Steimle: The highly specialized know-how in glass micromanufacturing is undoubtedly one of the most prominent reasons. From that expertise stems our ability to rapidly generate and modify prototypes and reach piloting stage, from there to move to industrial, wafer-level manufacturing. Working at single-micron precision with glass requires a specialized know-how and significant upfront investments that cannot be improvised. In addition, the fact we are 13485 certified is unquestionably a plus for any medtech company that seeks optimization on the regulatory workload on several requirements such as component traceability and quality control.
Other medical device manufacturers strongly value our proficiency in welding the microcomponents we create and our assembly of them into a final impermeable piece, an absolute must for implantable devices makers. Of equal relevance for medtech manufacturers is the fact that, in addition to being able to weld two elements of the same vitreous material, we can also bond, for instance, a fused silica component to another made of silicon, thus making our technology extremely versatile for the engineering and realization of medical devices where different components might require an heterogenous choice of materials. In the end, the client benefits from the agility of the process; gone is the logic of having a provider of one piece whose work needs to be checked and complemented by another party and finally assembled by a third.
The vertical integration of our capabilities does not stop at micromanufacturing, but we have in our services portfolio various surface treatments that modify the rugosity of our pieces or make them either hydrophilic or hydrophobic. We can deposit on our chips various types of metals to respond to a client’s need for conductivity or superconductivity, adding functionality to our components.
We also engineer and build the equipment that 3D-prints our pieces, and this is no small feat. In fact, the specific know-how generated by the process proves itself to be valuable because it significantly downgrades to negligible our reliance on third parties for core repairs. Those same engineering insights allow the fullest exploitation of our technology’s potential along with a better operational understanding of our suppliers, so much so that even during the pandemic, we were able to supply our clients with little or no delay with the agreed upon lead times.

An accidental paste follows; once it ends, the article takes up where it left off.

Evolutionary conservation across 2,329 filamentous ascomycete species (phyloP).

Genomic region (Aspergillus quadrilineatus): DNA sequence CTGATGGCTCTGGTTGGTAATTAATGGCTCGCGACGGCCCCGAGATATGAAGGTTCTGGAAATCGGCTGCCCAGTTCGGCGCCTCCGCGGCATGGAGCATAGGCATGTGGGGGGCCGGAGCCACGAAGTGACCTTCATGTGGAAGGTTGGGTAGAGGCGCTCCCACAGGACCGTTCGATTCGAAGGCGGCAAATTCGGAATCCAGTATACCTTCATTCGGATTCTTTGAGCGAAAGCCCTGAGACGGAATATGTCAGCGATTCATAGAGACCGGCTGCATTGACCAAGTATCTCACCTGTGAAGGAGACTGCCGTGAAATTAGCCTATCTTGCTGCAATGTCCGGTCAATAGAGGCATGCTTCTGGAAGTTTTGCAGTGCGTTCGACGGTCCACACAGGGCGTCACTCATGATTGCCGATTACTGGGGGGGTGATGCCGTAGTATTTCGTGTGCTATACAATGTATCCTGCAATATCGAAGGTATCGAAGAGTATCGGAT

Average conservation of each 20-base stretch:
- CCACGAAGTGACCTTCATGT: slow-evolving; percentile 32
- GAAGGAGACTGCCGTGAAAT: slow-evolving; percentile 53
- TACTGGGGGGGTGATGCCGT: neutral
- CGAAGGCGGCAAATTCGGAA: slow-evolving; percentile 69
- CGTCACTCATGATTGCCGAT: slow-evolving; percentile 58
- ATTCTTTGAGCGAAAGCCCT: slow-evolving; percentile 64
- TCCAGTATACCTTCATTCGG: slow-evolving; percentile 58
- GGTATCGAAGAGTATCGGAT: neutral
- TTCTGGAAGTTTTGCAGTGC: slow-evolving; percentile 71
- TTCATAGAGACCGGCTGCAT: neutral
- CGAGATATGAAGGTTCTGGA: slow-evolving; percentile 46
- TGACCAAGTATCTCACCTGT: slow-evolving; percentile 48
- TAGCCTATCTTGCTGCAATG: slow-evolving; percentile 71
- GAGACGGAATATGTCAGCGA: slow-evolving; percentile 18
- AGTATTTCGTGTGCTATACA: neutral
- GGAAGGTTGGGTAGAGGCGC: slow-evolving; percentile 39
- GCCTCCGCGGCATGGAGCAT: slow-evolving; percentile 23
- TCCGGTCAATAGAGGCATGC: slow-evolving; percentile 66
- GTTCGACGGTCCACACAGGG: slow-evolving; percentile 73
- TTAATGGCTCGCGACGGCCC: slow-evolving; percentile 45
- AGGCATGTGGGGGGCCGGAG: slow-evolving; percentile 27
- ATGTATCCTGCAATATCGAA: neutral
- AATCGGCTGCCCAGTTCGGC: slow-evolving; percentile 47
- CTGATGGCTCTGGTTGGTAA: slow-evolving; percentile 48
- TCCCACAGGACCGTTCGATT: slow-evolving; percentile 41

As a further testimony of our flexibility, should the client be unwilling to manufacture the required components in glass, we can produce the master to be used as a mold for the manufacturing with other microprinting technologies.
By leveraging both our vast know-how in micromanufacturing and our assorted capabilities portfolio, strengthened with robust agreements mitigating supply chain risks, medical device manufacturers can take advantage of the seismic shifts currently under way in the medtech industry characterized by an elevated degree of miniaturization of both devices and components. Concurrent convergence among biotech, pharma, medtech, and digital healthcare offer secular opportunities to medtech manufactures where quality outsourcing of non-core, yet critical manufacturing processes will discriminate success from failure. We believe this is why medtech firms outsource to us, so they can insource success.
Fenske: In what ways is your company able to aid in getting a product (project) to market faster?
Steimle: Let’s quickly review a few factors positively impacting a rapid market entry. Let’s start with prototyping. In that respect, the realization of a prototype with us requires a few weeks (on average, 3.5) to have the pieces at your disposal. At that stage, we can provide an already significant number of samples with the first delivery, so testing of the part by the medtech manufacturer can be exhaustive from the start; weeks are gained from that. After testing, optimized designs are also implemented rapidly into new prototyping runs. In addition, moving from one design to the next does not require any capital investment, and/or budget allocation and approval, which generally requires internal discussions and down times. Additional time to market is also gained from that.
In prototyping, a design’s risk needs mitigation. For instance, our capability to manage complex free forms in single monolithic pieces increases solidity and avoids costly, time-consuming alignment errors. The wide breadth of expertise mentioned previously, with the ability to include and successfully combine micro mechanic, micro-optical, microphotonic, and microfluidic components makes our process extremely agile. All under one roof, one vertically integrated partner, centrally coordinated interactions: numerous days to market gained.
From there we move on to industrial scale production. Our wafer-scale capability is compatible with industry standards of glass fabs and can accommodate, depending on the size of the device or the component, thousands of pieces on one single wafer, giving us the ability to respond to serial production demands. Once again, no capital investments, and the prototype that is easily converted into the final piece—additional time to be pocketed.
Working with single-micron tolerances leaves no space for improvisation. The time we spend to constantly improve our process is mirrored in time gains to market access for medtech manufacturers.
FEMTOprint is located at Medica/Compamed in Hall 8B, Booth/Stand D36.